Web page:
The communicative succession.

In December of 2004, I met a future Jesuit volunteer. It was at the Loyola House lobby, as a storm was about to hit Manila, and her organization, a group of mountaineers, was taking part in what I still think was Ateneo de Manila’s finest hour in recent memory. It was a massive relief effort that involved, late into the night, hundreds of people sorting, packing, and putting away bags of food and clothing for victims of the worst storm season the Philippines ever saw. I had a chat with her as we were doing some sorting in one corner of the lobby. She was, back then, a freshman.

Looking back, nearly four years on, it did not surprise me one bit that she was chosen to be part of the 29th batch of Jesuit volunteers. I said so to her, after she told me that she was accepted to the JVP’s roster. She had an altruistic streak from the beginning, I added. Whether she was flattered or not, I could not say. But that was the first impression I had of her, and now that she will be off to Calapan, Oriental Mindoro, for her year of ministry (for it really is, I dare say), I am proud that of all the people in the class of 2008 I have known, she was the one who really chose to be different.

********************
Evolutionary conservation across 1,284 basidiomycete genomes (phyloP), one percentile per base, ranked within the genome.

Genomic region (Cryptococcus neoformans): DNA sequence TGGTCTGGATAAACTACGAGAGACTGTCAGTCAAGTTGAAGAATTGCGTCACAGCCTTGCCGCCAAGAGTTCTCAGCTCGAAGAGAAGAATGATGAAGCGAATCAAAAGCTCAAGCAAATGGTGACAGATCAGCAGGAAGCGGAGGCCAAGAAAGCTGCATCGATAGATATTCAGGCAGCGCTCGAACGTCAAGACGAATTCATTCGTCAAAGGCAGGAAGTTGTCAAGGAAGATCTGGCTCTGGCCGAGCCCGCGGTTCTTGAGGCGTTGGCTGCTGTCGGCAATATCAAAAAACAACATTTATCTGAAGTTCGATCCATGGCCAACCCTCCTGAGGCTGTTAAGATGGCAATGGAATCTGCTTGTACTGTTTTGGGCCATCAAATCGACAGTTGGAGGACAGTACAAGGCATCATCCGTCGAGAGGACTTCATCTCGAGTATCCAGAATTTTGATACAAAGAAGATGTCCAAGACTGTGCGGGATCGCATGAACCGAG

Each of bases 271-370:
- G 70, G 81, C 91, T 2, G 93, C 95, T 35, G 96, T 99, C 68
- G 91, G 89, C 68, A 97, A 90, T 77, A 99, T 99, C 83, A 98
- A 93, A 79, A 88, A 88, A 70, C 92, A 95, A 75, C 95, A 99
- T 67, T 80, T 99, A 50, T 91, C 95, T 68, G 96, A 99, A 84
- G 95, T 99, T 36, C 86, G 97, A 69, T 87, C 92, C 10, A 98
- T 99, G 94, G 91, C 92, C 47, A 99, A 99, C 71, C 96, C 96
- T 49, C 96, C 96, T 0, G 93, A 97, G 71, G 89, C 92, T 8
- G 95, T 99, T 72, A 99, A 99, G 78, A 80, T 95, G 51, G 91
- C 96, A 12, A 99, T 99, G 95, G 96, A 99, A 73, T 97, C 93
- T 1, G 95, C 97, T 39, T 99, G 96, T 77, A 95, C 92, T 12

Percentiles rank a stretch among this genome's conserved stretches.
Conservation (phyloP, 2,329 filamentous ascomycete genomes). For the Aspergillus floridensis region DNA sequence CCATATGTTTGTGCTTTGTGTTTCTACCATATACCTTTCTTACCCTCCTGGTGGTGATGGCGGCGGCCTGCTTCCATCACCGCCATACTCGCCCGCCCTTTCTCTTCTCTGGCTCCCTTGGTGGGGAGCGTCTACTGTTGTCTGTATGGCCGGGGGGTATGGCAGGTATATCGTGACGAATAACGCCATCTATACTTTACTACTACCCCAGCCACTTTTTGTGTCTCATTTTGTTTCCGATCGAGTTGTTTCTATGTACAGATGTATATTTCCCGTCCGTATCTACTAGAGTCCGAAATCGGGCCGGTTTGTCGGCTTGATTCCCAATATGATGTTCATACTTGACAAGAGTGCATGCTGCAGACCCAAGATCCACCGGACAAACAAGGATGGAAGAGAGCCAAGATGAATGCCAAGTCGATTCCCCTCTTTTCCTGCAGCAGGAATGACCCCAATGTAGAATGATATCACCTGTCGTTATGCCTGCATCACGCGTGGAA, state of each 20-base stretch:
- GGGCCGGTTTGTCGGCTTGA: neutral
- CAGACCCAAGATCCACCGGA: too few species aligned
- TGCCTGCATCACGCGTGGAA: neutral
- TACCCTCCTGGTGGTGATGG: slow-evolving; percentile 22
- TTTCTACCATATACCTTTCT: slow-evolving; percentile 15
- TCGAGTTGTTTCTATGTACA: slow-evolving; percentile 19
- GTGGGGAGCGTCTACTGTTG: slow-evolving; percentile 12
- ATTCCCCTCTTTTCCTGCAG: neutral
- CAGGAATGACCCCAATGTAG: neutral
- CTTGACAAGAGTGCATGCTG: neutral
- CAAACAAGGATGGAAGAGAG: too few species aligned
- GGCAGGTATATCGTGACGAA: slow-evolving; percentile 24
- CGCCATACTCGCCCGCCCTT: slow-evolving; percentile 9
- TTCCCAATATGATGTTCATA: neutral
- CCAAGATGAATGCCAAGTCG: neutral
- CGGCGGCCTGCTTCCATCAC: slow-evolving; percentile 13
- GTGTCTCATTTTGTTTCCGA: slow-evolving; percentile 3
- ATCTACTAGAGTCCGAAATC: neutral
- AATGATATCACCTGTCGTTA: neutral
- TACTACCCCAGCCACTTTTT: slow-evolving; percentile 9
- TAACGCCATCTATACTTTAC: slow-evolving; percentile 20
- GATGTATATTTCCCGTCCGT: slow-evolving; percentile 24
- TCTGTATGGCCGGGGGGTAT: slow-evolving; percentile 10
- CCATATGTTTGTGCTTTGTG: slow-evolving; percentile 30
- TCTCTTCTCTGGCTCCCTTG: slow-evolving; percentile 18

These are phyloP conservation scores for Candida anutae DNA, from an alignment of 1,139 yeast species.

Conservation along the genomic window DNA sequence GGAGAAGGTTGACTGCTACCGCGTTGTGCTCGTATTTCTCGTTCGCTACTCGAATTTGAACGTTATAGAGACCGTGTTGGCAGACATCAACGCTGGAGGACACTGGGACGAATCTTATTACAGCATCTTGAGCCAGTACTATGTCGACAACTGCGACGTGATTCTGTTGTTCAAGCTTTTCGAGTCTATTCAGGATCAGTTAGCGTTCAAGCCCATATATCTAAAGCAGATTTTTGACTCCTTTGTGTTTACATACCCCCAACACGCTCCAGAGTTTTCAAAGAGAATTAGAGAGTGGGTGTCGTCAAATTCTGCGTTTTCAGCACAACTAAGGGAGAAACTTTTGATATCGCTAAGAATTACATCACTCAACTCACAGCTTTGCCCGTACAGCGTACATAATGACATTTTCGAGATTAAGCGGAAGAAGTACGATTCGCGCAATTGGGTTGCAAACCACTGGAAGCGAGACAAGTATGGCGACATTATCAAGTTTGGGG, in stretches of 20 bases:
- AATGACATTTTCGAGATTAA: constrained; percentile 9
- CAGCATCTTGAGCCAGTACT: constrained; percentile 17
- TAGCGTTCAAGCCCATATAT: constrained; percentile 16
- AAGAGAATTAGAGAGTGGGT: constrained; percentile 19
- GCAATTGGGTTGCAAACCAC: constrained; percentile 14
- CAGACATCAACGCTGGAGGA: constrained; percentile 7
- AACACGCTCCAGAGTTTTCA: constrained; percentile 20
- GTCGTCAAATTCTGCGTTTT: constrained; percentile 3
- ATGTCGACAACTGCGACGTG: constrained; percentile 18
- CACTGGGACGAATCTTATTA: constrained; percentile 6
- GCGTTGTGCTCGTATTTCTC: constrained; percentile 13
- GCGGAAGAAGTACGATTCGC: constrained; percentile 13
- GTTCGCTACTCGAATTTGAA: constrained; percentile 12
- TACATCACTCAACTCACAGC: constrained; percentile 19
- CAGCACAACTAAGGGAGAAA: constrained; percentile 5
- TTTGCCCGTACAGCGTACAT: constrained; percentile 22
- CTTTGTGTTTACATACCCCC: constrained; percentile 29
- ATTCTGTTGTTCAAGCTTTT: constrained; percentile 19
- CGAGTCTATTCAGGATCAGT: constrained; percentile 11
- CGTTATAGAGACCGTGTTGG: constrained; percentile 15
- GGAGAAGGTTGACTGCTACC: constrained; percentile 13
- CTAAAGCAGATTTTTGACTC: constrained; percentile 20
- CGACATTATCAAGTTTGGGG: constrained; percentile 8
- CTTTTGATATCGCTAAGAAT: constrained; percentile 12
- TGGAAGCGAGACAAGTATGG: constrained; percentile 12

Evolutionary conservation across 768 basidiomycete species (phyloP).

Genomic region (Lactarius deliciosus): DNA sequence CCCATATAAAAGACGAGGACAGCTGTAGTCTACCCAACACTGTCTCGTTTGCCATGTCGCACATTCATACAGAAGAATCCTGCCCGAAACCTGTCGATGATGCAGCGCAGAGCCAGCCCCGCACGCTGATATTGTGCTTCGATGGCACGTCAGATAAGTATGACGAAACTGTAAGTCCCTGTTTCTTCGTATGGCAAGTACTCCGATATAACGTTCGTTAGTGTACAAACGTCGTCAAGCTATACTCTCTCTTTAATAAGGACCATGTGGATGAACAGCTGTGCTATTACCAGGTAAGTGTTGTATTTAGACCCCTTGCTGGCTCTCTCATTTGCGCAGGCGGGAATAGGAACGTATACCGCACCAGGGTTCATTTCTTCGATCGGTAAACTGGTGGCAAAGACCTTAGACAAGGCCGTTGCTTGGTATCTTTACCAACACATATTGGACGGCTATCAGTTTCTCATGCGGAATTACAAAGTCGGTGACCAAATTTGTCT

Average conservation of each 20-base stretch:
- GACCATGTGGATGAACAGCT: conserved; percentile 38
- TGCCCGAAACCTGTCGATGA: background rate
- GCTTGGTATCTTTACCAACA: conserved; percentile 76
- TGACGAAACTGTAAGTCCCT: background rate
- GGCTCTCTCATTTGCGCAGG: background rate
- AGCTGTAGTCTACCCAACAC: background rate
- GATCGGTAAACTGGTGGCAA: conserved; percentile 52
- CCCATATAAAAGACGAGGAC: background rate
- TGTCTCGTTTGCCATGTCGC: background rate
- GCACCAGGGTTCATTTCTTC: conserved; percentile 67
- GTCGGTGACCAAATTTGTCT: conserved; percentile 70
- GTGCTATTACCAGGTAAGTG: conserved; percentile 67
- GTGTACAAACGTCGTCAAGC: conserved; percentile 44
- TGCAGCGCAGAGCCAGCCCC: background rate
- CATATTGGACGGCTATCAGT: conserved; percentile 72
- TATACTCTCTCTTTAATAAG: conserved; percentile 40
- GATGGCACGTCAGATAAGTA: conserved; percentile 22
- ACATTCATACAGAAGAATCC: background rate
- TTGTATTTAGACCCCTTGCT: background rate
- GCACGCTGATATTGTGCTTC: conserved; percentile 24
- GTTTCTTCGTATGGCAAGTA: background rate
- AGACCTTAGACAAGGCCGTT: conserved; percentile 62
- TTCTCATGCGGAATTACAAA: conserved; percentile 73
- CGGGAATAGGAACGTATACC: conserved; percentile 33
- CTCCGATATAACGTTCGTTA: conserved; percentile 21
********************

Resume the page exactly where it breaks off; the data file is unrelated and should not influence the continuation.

So I am going to remember Carmela Casugbu, a Communications graduate, in my prayers tomorrow as she leaves for her area, and in the months to come.


I learned a new phrase from the former rector of Holy Trinity, Fr Tyler Strand, called “the terpsichorean succession.” He was referring to the two Episcopal bishops in Manila, both incumbent and predecessor, doing the gansa at his farewell and parish fiesta. Tonight, I am inventing a homage to Fr. Tyler—the “communicative succession.” Let me explain.

Carmela Casugbu is the second straight Comm graduate from Ateneo de Manila to be a Jesuit volunteer. In last year’s batch, Iame Orcullo (Comm ‘01) was sent off to Borongan, Samar. (Iame is pronounced ya-me.) I knew Iame, among other things, as a registration volunteer and a mutual friend of a number of other Comm majors. And I was stunned to see her at the JVP mission mass this afternoon. As I was heading back from the communion station, I saw her and thought, “Wait a minute, I know her!” It was at the post-liturgical reception that we caught up with each other.

So there is such a thing as “communicative succession.” As one returns, another leaves.


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